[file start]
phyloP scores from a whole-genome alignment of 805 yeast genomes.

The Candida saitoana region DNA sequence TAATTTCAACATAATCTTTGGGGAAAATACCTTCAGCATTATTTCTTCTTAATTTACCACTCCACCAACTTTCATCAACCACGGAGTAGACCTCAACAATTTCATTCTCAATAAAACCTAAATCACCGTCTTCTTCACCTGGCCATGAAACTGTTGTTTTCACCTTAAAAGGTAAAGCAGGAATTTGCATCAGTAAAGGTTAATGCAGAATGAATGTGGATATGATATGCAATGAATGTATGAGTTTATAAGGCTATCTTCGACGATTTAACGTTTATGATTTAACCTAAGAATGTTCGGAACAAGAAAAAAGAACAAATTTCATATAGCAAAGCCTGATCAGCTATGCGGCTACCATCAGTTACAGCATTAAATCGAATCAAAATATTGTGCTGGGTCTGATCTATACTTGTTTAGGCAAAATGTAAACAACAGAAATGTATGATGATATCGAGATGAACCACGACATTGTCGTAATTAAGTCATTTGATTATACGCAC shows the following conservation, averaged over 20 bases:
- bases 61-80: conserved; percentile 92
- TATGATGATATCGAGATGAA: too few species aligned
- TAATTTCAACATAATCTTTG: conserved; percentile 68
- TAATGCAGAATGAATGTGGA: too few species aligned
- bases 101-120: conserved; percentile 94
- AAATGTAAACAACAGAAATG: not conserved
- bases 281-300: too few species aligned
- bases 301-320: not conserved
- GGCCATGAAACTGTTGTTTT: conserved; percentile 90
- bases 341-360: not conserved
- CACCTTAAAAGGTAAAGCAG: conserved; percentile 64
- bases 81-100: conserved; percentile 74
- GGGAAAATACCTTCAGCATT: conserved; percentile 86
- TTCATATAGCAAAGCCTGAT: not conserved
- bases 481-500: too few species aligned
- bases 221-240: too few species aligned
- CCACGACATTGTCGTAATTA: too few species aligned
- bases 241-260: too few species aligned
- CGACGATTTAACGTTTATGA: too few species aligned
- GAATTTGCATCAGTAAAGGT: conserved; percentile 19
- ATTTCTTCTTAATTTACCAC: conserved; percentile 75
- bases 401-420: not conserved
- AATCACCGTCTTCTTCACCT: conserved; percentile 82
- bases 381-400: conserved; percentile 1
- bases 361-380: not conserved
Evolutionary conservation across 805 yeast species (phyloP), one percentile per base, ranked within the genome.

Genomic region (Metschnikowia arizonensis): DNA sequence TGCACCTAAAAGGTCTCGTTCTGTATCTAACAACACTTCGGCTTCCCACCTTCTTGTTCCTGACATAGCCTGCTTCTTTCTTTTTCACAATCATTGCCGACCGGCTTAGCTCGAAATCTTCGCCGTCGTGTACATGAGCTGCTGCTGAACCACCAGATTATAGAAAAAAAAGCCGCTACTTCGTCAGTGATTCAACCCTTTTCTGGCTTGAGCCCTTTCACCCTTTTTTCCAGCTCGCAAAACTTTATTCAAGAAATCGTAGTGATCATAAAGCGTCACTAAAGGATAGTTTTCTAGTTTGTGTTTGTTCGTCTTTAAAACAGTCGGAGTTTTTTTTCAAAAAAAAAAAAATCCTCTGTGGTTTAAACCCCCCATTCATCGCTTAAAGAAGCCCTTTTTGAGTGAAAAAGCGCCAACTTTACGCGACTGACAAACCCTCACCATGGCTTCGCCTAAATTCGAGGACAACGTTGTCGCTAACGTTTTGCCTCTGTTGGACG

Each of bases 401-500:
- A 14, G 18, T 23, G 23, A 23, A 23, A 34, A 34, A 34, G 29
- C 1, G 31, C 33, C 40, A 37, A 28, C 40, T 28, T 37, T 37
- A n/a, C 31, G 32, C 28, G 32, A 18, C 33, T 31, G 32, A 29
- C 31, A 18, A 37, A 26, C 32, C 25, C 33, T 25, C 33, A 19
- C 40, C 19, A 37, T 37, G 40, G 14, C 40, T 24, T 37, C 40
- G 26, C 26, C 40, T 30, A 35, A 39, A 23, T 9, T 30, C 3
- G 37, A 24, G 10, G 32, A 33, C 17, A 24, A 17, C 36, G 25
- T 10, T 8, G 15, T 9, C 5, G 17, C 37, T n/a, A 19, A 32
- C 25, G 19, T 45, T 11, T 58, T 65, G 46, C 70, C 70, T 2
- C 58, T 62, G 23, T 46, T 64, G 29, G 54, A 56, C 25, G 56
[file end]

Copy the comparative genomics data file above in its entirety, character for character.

phyloP scores from a whole-genome alignment of 805 yeast genomes.

The Candida saitoana region DNA sequence TAATTTCAACATAATCTTTGGGGAAAATACCTTCAGCATTATTTCTTCTTAATTTACCACTCCACCAACTTTCATCAACCACGGAGTAGACCTCAACAATTTCATTCTCAATAAAACCTAAATCACCGTCTTCTTCACCTGGCCATGAAACTGTTGTTTTCACCTTAAAAGGTAAAGCAGGAATTTGCATCAGTAAAGGTTAATGCAGAATGAATGTGGATATGATATGCAATGAATGTATGAGTTTATAAGGCTATCTTCGACGATTTAACGTTTATGATTTAACCTAAGAATGTTCGGAACAAGAAAAAAGAACAAATTTCATATAGCAAAGCCTGATCAGCTATGCGGCTACCATCAGTTACAGCATTAAATCGAATCAAAATATTGTGCTGGGTCTGATCTATACTTGTTTAGGCAAAATGTAAACAACAGAAATGTATGATGATATCGAGATGAACCACGACATTGTCGTAATTAAGTCATTTGATTATACGCAC shows the following conservation, averaged over 20 bases:
- bases 61-80: conserved; percentile 92
- TATGATGATATCGAGATGAA: too few species aligned
- TAATTTCAACATAATCTTTG: conserved; percentile 68
- TAATGCAGAATGAATGTGGA: too few species aligned
- bases 101-120: conserved; percentile 94
- AAATGTAAACAACAGAAATG: not conserved
- bases 281-300: too few species aligned
- bases 301-320: not conserved
- GGCCATGAAACTGTTGTTTT: conserved; percentile 90
- bases 341-360: not conserved
- CACCTTAAAAGGTAAAGCAG: conserved; percentile 64
- bases 81-100: conserved; percentile 74
- GGGAAAATACCTTCAGCATT: conserved; percentile 86
- TTCATATAGCAAAGCCTGAT: not conserved
- bases 481-500: too few species aligned
- bases 221-240: too few species aligned
- CCACGACATTGTCGTAATTA: too few species aligned
- bases 241-260: too few species aligned
- CGACGATTTAACGTTTATGA: too few species aligned
- GAATTTGCATCAGTAAAGGT: conserved; percentile 19
- ATTTCTTCTTAATTTACCAC: conserved; percentile 75
- bases 401-420: not conserved
- AATCACCGTCTTCTTCACCT: conserved; percentile 82
- bases 381-400: conserved; percentile 1
- bases 361-380: not conserved
Evolutionary conservation across 805 yeast species (phyloP), one percentile per base, ranked within the genome.

Genomic region (Metschnikowia arizonensis): DNA sequence TGCACCTAAAAGGTCTCGTTCTGTATCTAACAACACTTCGGCTTCCCACCTTCTTGTTCCTGACATAGCCTGCTTCTTTCTTTTTCACAATCATTGCCGACCGGCTTAGCTCGAAATCTTCGCCGTCGTGTACATGAGCTGCTGCTGAACCACCAGATTATAGAAAAAAAAGCCGCTACTTCGTCAGTGATTCAACCCTTTTCTGGCTTGAGCCCTTTCACCCTTTTTTCCAGCTCGCAAAACTTTATTCAAGAAATCGTAGTGATCATAAAGCGTCACTAAAGGATAGTTTTCTAGTTTGTGTTTGTTCGTCTTTAAAACAGTCGGAGTTTTTTTTCAAAAAAAAAAAAATCCTCTGTGGTTTAAACCCCCCATTCATCGCTTAAAGAAGCCCTTTTTGAGTGAAAAAGCGCCAACTTTACGCGACTGACAAACCCTCACCATGGCTTCGCCTAAATTCGAGGACAACGTTGTCGCTAACGTTTTGCCTCTGTTGGACG

Each of bases 401-500:
- A 14, G 18, T 23, G 23, A 23, A 23, A 34, A 34, A 34, G 29
- C 1, G 31, C 33, C 40, A 37, A 28, C 40, T 28, T 37, T 37
- A n/a, C 31, G 32, C 28, G 32, A 18, C 33, T 31, G 32, A 29
- C 31, A 18, A 37, A 26, C 32, C 25, C 33, T 25, C 33, A 19
- C 40, C 19, A 37, T 37, G 40, G 14, C 40, T 24, T 37, C 40
- G 26, C 26, C 40, T 30, A 35, A 39, A 23, T 9, T 30, C 3
- G 37, A 24, G 10, G 32, A 33, C 17, A 24, A 17, C 36, G 25
- T 10, T 8, G 15, T 9, C 5, G 17, C 37, T n/a, A 19, A 32
- C 25, G 19, T 45, T 11, T 58, T 65, G 46, C 70, C 70, T 2
- C 58, T 62, G 23, T 46, T 64, G 29, G 54, A 56, C 25, G 56